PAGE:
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Back in January, I wrote a post about why it would be smart to buy some N95 masks before the panic shopping sets in again.
Unfortunately, it looks like I could just change the date of that post to today’s since it seems like we’re headed back down that dark path again. At least this time around, it appears that those who are vaccinated are in much better shape unless they have an underlying condition or are pregnant.
Last year, there were a lot of difficulties and confusion about getting N95 masks since they were needed first and foremost by frontline workers. Fortunately, there’s been plenty of time for companies to ramp up production so there’s no longer a dire shortage and the masks are now much cheaper.
I realize that most people don’t want to wear a mask, especially on an airplane. But the mask mandate isn’t going away until at least September 13 and I’m guessing that it will be extended yet again, thanks to new COVID-19 variants and flu season starting up around that time.
I’m actually happy about it because one of my biggest pet peeves about flying before the pandemic was passengers not covering their mouths when they coughed or sneezed. FYI: Here are my other air travel pet peeves.
I live in Los Angeles and just yesterday, our county reimposed the mask mandate while indoors. I don’t think it’s a big deal since many stores kept requiring it anyway and most customers still wore their masks even though they no longer had to.
Now, with these new, more contagious variants, it’s smart to think about upgrading your mask and to do it while they’re readily available and cheap.
What prompted this article is that one of the health experts I follow, and who has been pretty much spot-on for the past year, just tweeted a CBS News article in which he was quoted. Scott Gottlieb, the Former FDA Chief, said, “to protect against the variant, it’s important for people to invest in high-quality face coverings, such as N95 masks.”
Gottlieb went on to say: “Quality of mask is going to make a difference with a variant that spreads more aggressively like Delta does, where people are more contagious and exude more virus.”
“Trying to get N95 masks into the hands of vulnerable individuals in places where this is really epidemic I think is going to be important, even in cases where they’re vaccinated, if they want to add another layer of protection.”
I wouldn’t have even thought of wearing an N95 face mask until I watched his interview and heard from a friend that three of her friends who were fully vaccinated with Moderna (which is what I had) caught COVID-19 and one of them had it really bad.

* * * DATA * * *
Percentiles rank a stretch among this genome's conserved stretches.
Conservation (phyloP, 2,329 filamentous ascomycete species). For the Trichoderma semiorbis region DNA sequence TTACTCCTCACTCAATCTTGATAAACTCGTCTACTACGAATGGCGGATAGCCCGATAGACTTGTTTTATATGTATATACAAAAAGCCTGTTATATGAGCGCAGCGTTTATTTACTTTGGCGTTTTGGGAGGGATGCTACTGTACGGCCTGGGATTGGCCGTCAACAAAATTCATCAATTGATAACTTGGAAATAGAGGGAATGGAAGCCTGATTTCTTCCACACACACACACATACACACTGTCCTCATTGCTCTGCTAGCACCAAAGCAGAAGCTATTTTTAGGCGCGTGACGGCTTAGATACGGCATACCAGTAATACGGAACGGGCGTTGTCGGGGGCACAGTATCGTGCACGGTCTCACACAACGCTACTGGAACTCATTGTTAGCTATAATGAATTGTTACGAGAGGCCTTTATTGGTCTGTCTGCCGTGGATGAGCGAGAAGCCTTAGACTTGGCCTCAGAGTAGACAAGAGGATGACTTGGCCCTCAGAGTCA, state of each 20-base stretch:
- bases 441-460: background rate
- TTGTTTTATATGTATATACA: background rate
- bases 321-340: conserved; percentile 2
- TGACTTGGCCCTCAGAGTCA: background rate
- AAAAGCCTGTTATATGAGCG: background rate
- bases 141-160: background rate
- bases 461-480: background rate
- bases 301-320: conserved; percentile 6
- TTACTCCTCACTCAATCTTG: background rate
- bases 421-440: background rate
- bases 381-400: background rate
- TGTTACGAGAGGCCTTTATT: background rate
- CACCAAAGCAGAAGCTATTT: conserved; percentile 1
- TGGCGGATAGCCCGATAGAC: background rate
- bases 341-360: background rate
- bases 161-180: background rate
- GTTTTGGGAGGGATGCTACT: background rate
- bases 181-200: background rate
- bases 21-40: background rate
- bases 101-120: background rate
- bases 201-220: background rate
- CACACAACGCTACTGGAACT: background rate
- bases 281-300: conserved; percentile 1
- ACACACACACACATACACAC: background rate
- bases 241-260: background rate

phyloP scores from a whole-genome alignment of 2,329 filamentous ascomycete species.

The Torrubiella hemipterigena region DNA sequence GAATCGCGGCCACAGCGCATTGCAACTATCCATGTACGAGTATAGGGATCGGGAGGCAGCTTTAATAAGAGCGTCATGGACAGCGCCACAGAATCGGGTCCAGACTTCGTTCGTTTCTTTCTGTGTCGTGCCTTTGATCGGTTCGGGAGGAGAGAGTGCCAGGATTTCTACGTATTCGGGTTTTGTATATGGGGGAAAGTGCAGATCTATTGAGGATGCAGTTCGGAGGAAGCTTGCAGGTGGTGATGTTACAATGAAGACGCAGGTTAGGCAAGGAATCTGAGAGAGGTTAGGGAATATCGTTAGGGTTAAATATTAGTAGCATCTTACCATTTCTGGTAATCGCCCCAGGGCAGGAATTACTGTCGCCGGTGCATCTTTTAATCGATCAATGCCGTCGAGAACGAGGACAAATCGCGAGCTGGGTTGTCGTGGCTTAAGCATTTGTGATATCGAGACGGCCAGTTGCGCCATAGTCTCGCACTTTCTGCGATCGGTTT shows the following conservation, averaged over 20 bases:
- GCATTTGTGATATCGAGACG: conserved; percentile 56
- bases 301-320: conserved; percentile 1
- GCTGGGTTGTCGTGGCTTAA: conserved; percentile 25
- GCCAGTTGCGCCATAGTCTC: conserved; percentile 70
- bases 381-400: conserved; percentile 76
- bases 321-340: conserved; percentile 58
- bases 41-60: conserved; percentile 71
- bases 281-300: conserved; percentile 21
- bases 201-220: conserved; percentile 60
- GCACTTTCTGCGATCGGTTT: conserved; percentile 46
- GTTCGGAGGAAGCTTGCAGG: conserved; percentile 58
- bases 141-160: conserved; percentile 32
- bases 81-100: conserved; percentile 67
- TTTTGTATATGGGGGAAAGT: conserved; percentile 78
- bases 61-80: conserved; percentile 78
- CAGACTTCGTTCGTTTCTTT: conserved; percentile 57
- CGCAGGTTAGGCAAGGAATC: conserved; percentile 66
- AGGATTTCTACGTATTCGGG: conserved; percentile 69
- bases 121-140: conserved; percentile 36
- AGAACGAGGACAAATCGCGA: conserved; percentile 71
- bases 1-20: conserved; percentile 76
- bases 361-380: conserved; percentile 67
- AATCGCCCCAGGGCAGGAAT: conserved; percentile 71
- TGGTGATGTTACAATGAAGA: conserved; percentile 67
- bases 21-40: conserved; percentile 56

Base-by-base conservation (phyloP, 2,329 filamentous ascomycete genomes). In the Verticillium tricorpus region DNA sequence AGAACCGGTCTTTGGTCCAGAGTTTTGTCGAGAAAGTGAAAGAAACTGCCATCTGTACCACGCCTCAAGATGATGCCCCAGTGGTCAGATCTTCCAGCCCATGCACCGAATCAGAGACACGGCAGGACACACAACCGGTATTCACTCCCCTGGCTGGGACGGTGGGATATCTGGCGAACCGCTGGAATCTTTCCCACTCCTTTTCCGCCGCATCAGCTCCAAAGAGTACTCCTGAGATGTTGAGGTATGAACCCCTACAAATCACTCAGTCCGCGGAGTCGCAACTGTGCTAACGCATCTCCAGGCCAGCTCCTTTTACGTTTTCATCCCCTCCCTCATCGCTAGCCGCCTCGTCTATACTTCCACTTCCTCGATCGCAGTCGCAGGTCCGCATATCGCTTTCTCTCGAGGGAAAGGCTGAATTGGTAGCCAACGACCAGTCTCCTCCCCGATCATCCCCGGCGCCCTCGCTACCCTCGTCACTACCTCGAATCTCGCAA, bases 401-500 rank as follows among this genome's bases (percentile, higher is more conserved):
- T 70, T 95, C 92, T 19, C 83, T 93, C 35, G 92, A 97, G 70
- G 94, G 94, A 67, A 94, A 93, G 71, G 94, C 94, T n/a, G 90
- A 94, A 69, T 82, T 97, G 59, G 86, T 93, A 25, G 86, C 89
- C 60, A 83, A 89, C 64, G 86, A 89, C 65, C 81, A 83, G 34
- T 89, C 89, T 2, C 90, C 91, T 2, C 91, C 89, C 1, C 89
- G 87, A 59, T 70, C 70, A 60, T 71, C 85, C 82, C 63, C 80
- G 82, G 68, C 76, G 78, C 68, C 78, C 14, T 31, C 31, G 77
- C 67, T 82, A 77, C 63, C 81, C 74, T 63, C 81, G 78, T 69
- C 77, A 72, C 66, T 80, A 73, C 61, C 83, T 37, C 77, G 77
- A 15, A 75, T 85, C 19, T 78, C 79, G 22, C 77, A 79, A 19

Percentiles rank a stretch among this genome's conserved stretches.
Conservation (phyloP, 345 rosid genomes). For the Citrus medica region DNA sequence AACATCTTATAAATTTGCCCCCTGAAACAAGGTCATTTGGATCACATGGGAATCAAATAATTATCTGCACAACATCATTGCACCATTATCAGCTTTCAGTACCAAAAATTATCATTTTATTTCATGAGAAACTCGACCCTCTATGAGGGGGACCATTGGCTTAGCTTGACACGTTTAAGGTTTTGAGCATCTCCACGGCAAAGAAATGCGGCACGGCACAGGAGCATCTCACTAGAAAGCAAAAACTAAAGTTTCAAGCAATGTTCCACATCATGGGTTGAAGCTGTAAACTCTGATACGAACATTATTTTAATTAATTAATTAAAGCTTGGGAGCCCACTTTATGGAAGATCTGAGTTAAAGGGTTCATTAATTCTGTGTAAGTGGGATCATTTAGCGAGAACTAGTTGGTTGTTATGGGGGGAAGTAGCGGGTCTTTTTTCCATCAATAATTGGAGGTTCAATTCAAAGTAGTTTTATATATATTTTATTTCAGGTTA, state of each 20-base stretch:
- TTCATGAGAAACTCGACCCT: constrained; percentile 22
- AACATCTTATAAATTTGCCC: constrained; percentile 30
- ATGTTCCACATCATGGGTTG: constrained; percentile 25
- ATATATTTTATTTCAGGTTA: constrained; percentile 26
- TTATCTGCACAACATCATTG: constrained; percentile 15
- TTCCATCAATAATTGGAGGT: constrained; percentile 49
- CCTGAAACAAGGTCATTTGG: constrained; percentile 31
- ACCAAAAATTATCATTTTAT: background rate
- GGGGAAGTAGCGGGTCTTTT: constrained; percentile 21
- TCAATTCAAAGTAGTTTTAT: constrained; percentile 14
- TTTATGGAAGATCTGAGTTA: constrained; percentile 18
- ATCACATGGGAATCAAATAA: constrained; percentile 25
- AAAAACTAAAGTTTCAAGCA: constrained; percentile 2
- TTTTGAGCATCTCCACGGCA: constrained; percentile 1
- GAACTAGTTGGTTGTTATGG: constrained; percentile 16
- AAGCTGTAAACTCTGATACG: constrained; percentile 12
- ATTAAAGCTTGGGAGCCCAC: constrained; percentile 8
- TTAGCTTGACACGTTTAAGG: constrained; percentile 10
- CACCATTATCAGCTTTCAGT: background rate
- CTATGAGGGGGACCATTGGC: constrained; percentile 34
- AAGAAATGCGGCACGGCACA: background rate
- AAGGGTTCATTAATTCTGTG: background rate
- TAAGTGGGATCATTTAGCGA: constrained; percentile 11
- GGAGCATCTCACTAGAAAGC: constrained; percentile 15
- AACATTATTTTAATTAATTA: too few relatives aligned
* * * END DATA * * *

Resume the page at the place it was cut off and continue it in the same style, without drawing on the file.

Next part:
Another medical expert I follow is Dr. Jonathan Reiner (Professor of Medicine and Surgery at The George Washington School of Medicine & Health Sciences and a CNN Medical Analyst). Back in January, I asked him whether the general public should wear an N95 or a KN95 face mask and he tweeted back: “I would absolutely recommend an N-95 or KN-95 mask.” FYI: Some experts even go so far as to say that N95 masks are the way to end the pandemic.
I would absolutely recommend an N-95 or KN-95 mask.
— Jonathan Reiner (@JReinerMD) January 22, 2021
To answer another reader’s question, I followed up with: “Where do you recommend getting them? Amazon? Particular brand? Thanks again!” Dr. Reiner replied, “I don’t have a go to source. If you can find genuine 3M masks, that would be ideal.”
I don’t have a go to source. If you can find genuine 3M masks, that would be ideal.
— Jonathan Reiner (@JReinerMD) January 22, 2021
-If you can’t get an N95 mask, then wear a KN95 mask, which is almost as good.
-If you get the N95 with a valve, wear a surgical mask over it so you don’t pollute the air with your germs.
-It’s important to wear both masks properly, which is not easy. If worn properly, it’s almost impossible to get the virus. Here’s how to properly put them on and take them off.
What’s the difference between N95 and KN95?
While people tend to refer to N95s and KN95s as face masks, technically, they are respirators that completely seal to your skin and require proper fitting, while cloth face masks act as a barrier to keep particles and droplets away. The difference between N95s and KN95s s largely comes down to regulatory standards. N95s are regulated by National Institute for Occupational Safety and Health (NIOSH) in the U.S. whereas KN95s are typically regulated by the Chinese government. According to Men’s Health, N95 and KN95 respirators “filter out 95 percent of particles that are 0.3 microns or larger in diameter, explains Dr. Michael Schivo, a pulmonologist and an associate professor of internal medicine at UC Davis Health. “That’s important because most bacteria are larger than 0.3 microns,” he says. “Many virus particles are small, and some are smaller than 0.3 microns, but they’re suspended in water droplets that make them effectively bigger. So these masks filter out 95 percent of those small particles.” Read the whole article here.
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